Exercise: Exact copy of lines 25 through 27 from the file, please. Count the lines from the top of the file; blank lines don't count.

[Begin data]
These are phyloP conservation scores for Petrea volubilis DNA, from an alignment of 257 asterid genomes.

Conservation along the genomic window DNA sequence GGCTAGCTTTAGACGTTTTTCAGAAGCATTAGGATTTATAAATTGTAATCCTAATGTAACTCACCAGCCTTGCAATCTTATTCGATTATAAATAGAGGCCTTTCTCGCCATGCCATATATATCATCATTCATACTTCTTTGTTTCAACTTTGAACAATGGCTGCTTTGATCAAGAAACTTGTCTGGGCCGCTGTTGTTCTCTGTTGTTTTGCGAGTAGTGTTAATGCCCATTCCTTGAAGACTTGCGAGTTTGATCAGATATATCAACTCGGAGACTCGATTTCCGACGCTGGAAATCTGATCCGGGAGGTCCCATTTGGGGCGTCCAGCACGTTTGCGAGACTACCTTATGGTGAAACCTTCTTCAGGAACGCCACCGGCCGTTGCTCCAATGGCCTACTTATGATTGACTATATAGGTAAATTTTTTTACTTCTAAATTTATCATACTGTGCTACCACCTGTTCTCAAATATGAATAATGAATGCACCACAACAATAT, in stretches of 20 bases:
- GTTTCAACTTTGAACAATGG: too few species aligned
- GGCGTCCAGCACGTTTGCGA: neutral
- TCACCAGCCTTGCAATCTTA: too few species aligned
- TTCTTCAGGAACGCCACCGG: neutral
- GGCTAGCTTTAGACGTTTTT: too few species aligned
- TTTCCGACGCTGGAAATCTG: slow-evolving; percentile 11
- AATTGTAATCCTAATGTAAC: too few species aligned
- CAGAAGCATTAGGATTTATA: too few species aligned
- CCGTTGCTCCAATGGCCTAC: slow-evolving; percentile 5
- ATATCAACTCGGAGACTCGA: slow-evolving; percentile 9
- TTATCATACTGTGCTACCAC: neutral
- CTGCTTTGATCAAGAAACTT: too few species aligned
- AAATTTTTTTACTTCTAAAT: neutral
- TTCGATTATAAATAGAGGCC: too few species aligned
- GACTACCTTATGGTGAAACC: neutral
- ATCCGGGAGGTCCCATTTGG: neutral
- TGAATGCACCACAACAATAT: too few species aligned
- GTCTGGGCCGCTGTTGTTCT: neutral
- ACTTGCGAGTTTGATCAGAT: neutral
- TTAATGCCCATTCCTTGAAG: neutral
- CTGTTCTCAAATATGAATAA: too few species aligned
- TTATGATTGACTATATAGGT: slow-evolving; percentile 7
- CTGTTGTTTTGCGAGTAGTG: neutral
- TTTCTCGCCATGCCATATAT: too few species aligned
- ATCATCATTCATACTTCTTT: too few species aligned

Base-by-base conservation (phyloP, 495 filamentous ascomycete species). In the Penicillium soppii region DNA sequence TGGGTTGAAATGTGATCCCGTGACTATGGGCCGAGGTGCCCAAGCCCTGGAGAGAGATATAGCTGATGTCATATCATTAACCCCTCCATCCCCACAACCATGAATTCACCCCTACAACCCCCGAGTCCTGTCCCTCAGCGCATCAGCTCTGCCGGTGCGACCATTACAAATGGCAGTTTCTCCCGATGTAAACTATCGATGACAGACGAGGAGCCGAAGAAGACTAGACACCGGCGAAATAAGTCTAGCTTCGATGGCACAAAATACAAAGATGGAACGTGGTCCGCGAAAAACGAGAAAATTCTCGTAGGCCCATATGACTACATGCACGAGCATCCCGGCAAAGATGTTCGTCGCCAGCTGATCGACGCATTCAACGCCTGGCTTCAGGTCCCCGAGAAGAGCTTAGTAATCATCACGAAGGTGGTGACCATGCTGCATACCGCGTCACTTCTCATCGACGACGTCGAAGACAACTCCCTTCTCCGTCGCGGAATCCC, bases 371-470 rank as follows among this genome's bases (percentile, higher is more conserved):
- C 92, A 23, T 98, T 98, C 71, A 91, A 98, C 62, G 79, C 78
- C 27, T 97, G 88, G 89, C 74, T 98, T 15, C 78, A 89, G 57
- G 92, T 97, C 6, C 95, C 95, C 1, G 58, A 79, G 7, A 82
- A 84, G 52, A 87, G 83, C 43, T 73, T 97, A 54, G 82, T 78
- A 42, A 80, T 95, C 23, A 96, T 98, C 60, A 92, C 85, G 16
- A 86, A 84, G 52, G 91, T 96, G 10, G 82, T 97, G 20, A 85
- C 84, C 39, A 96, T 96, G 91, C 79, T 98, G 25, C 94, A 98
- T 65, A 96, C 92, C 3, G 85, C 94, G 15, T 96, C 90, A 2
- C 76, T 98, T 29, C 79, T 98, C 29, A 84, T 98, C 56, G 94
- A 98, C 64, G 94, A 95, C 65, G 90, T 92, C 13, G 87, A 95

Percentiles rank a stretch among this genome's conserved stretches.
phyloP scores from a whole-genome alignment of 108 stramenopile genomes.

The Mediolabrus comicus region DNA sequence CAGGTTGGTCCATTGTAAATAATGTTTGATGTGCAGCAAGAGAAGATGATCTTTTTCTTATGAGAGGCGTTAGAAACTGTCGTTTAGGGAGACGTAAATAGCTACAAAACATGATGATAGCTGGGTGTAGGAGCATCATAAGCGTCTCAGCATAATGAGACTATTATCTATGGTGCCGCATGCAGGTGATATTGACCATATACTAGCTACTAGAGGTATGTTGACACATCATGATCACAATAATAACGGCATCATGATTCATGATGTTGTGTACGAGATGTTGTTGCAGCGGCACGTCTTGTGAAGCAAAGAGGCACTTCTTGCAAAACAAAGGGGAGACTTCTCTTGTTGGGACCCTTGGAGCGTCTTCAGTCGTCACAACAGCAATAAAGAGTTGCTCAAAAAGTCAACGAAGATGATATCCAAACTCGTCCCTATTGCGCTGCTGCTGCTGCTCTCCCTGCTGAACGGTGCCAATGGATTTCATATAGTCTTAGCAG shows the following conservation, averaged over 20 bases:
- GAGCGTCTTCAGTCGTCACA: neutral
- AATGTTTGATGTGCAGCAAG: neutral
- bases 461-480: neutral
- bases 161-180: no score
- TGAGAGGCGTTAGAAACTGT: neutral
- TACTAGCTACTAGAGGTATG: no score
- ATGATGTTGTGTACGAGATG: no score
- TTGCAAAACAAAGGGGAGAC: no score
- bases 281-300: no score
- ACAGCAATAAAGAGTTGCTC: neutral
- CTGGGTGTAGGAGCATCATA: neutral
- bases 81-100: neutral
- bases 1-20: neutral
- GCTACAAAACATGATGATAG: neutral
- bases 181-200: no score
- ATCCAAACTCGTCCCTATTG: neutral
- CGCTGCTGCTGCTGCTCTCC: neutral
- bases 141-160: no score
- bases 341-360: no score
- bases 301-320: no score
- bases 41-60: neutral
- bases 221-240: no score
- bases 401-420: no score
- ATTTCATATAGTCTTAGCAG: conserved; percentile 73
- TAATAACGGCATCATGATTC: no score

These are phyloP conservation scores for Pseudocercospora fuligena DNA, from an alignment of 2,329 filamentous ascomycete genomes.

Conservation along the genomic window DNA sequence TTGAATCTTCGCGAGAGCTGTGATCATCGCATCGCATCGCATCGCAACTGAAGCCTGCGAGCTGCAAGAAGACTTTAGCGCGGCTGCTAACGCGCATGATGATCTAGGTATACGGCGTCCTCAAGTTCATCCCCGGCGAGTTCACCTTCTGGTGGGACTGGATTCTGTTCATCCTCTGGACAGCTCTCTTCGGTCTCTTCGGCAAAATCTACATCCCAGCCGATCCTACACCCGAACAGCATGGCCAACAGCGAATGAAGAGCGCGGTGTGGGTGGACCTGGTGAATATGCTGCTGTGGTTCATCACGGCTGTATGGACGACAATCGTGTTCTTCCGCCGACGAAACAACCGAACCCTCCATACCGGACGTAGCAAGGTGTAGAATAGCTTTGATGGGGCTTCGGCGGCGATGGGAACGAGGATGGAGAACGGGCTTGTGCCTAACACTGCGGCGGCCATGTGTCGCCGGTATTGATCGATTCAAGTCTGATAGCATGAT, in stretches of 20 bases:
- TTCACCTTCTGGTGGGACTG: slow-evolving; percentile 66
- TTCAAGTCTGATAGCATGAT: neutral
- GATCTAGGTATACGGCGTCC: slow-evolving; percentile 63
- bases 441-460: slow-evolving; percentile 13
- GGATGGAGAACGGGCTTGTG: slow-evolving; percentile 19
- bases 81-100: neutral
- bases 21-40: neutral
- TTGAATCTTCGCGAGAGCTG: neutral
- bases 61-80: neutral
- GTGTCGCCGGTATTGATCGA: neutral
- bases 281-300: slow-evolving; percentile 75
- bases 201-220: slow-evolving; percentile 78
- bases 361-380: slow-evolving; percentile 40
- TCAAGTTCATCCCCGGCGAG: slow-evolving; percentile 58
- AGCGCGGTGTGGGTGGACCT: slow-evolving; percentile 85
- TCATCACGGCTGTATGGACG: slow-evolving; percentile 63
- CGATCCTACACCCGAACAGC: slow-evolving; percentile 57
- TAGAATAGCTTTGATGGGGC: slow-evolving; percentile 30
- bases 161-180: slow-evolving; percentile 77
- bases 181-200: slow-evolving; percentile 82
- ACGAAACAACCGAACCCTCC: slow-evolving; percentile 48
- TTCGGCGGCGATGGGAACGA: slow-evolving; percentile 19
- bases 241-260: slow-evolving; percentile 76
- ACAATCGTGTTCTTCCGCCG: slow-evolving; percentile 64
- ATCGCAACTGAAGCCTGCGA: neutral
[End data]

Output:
- CTGTTGTTTTGCGAGTAGTG: neutral
- TTTCTCGCCATGCCATATAT: too few species aligned
- ATCATCATTCATACTTCTTT: too few species aligned